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Greed and ageism underpins financial elder abuse

By June 23, 2015January 11th, 2024No Comments

I agree that financial elder abuse is underpinned by children’s sense of entitlement to their parents’ assets. It is also underpinned by greed.

The statistics suggest that this form of family violence may be gendered with older women more likely than older men to be the victims. These statistics also suggest that perpetrators of financial elder abuse are more likely to be sons than daughters.

I was surprised how easy it was to have my mother declared legally incapable. A few days after my father’s death, Mum’s GP declared my then 88-year-old mother legally incapable. The GP did not refer Mum to a specialist for a neurological or mental health assessment. He completed the required paperwork himself.

My mother and father were married for 64 years – so it is not surprising that she was depressed after his death. Although Mum was depressed after the death of her husband, she was still capable of making legal, medical, financial and personal decisions.

Perhaps there should be a period of time after a spouse’s death before a widow or widower can be declared legally incapable. I also think psychogeriatricians and neuropsychologists are better qualified than GPs to competently assess a patient’s legal capacity.

Once my brother was appointed the financial power of attorney, he took complete control of Mum’s financial affairs. There are currently no formal mechanisms to ensure that he act in my Mum’s best interest.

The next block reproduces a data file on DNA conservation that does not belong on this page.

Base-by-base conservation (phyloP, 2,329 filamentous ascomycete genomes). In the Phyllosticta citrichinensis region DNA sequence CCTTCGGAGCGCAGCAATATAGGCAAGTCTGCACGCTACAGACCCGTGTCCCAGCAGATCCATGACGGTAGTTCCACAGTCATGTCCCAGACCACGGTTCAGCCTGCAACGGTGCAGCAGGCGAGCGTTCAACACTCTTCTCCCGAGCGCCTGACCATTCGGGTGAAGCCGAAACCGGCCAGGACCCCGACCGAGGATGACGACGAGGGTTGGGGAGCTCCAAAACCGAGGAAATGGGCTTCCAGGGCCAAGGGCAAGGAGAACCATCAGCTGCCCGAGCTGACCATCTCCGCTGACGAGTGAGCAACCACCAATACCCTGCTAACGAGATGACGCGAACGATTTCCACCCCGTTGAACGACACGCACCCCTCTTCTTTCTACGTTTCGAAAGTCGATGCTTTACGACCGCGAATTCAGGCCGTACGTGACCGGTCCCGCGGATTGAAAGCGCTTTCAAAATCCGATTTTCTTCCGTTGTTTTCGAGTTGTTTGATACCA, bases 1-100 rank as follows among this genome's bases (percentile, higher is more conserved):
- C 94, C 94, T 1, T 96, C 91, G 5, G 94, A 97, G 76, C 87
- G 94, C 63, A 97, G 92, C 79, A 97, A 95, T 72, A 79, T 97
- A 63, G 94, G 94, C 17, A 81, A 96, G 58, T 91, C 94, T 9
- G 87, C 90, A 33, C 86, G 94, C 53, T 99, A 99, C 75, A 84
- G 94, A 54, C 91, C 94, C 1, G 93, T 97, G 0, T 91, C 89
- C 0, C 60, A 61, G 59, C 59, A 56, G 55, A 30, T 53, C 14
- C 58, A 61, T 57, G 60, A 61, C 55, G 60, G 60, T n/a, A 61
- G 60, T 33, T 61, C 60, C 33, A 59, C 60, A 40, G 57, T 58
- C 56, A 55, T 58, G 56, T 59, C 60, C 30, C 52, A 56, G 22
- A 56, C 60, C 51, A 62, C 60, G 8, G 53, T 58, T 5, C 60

I was shocked when he suggested that my four older brothers and I take an early inheritance. I objected strongly to this suggestion. Clearly an early inheritance was in our best interest rather than Mum’s best interest.

My eldest brother who was planning his retirement then began to organise frequent meetings to discuss Mum’s financial affairs. He also asked for regular updates of Mum’s expenses. I questioned the need for these meetings and updates, reminding him that he never asked for this information when Dad was alive.

Then came the zinger. My three older brothers and their wives met to discuss the “family estate”. They were concerned that Mum’s expenses were too much. My sister-in-law emailed me to say: “Your brothers are worried about their inheritance. What’s wrong with that?” They also complained about Mum visiting her beach house.

Fortunately one older brother and I support Mum’s right to spend her money as she wishes and to visit her beach house whenever she likes. However, not every family has children who advocate for their mother. Legal mechanisms need to be implemented to ensure older people are not victims of financial elder abuse.

The financial abuse of my mother has unfortunately divided my family. It is sad when the love of money trumps the love of family relationships.

First published as a comment on ABC’s Law Report 23 June 2015

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